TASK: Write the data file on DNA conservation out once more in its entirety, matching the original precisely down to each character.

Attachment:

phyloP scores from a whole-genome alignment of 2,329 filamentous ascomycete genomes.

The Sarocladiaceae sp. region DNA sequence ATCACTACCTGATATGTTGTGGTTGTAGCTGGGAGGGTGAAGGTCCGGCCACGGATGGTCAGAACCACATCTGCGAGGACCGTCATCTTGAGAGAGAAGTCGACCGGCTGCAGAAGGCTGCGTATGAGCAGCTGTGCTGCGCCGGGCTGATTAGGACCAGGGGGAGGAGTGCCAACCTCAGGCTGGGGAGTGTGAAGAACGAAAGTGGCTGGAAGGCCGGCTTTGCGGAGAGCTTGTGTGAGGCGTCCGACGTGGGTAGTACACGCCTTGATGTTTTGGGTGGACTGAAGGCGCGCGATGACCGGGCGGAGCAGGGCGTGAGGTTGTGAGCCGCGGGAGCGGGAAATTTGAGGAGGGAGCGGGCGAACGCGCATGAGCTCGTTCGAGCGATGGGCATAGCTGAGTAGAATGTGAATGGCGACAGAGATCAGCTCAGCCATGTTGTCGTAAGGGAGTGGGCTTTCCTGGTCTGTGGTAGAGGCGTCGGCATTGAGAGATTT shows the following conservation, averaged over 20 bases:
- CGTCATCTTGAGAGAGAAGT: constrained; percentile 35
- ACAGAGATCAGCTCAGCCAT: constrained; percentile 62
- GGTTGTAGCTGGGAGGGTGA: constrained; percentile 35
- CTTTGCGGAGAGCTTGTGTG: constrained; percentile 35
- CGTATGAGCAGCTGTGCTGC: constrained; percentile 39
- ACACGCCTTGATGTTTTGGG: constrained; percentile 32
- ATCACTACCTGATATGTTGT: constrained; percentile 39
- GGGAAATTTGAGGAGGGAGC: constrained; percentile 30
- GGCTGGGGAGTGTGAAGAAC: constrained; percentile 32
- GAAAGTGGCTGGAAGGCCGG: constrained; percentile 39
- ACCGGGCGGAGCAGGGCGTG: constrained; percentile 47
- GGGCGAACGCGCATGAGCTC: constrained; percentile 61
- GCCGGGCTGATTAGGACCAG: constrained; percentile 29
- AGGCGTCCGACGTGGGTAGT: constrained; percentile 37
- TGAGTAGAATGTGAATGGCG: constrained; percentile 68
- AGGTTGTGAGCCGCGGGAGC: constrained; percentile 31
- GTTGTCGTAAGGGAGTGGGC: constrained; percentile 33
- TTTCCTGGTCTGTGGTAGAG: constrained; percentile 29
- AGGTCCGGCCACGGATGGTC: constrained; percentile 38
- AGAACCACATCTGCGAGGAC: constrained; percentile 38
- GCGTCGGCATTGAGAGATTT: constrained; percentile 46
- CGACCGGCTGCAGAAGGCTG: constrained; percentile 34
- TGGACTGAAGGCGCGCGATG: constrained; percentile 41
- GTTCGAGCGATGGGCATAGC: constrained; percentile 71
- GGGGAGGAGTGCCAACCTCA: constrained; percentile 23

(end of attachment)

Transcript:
phyloP scores from a whole-genome alignment of 2,329 filamentous ascomycete genomes.

The Sarocladiaceae sp. region DNA sequence ATCACTACCTGATATGTTGTGGTTGTAGCTGGGAGGGTGAAGGTCCGGCCACGGATGGTCAGAACCACATCTGCGAGGACCGTCATCTTGAGAGAGAAGTCGACCGGCTGCAGAAGGCTGCGTATGAGCAGCTGTGCTGCGCCGGGCTGATTAGGACCAGGGGGAGGAGTGCCAACCTCAGGCTGGGGAGTGTGAAGAACGAAAGTGGCTGGAAGGCCGGCTTTGCGGAGAGCTTGTGTGAGGCGTCCGACGTGGGTAGTACACGCCTTGATGTTTTGGGTGGACTGAAGGCGCGCGATGACCGGGCGGAGCAGGGCGTGAGGTTGTGAGCCGCGGGAGCGGGAAATTTGAGGAGGGAGCGGGCGAACGCGCATGAGCTCGTTCGAGCGATGGGCATAGCTGAGTAGAATGTGAATGGCGACAGAGATCAGCTCAGCCATGTTGTCGTAAGGGAGTGGGCTTTCCTGGTCTGTGGTAGAGGCGTCGGCATTGAGAGATTT shows the following conservation, averaged over 20 bases:
- CGTCATCTTGAGAGAGAAGT: constrained; percentile 35
- ACAGAGATCAGCTCAGCCAT: constrained; percentile 62
- GGTTGTAGCTGGGAGGGTGA: constrained; percentile 35
- CTTTGCGGAGAGCTTGTGTG: constrained; percentile 35
- CGTATGAGCAGCTGTGCTGC: constrained; percentile 39
- ACACGCCTTGATGTTTTGGG: constrained; percentile 32
- ATCACTACCTGATATGTTGT: constrained; percentile 39
- GGGAAATTTGAGGAGGGAGC: constrained; percentile 30
- GGCTGGGGAGTGTGAAGAAC: constrained; percentile 32
- GAAAGTGGCTGGAAGGCCGG: constrained; percentile 39
- ACCGGGCGGAGCAGGGCGTG: constrained; percentile 47
- GGGCGAACGCGCATGAGCTC: constrained; percentile 61
- GCCGGGCTGATTAGGACCAG: constrained; percentile 29
- AGGCGTCCGACGTGGGTAGT: constrained; percentile 37
- TGAGTAGAATGTGAATGGCG: constrained; percentile 68
- AGGTTGTGAGCCGCGGGAGC: constrained; percentile 31
- GTTGTCGTAAGGGAGTGGGC: constrained; percentile 33
- TTTCCTGGTCTGTGGTAGAG: constrained; percentile 29
- AGGTCCGGCCACGGATGGTC: constrained; percentile 38
- AGAACCACATCTGCGAGGAC: constrained; percentile 38
- GCGTCGGCATTGAGAGATTT: constrained; percentile 46
- CGACCGGCTGCAGAAGGCTG: constrained; percentile 34
- TGGACTGAAGGCGCGCGATG: constrained; percentile 41
- GTTCGAGCGATGGGCATAGC: constrained; percentile 71
- GGGGAGGAGTGCCAACCTCA: constrained; percentile 23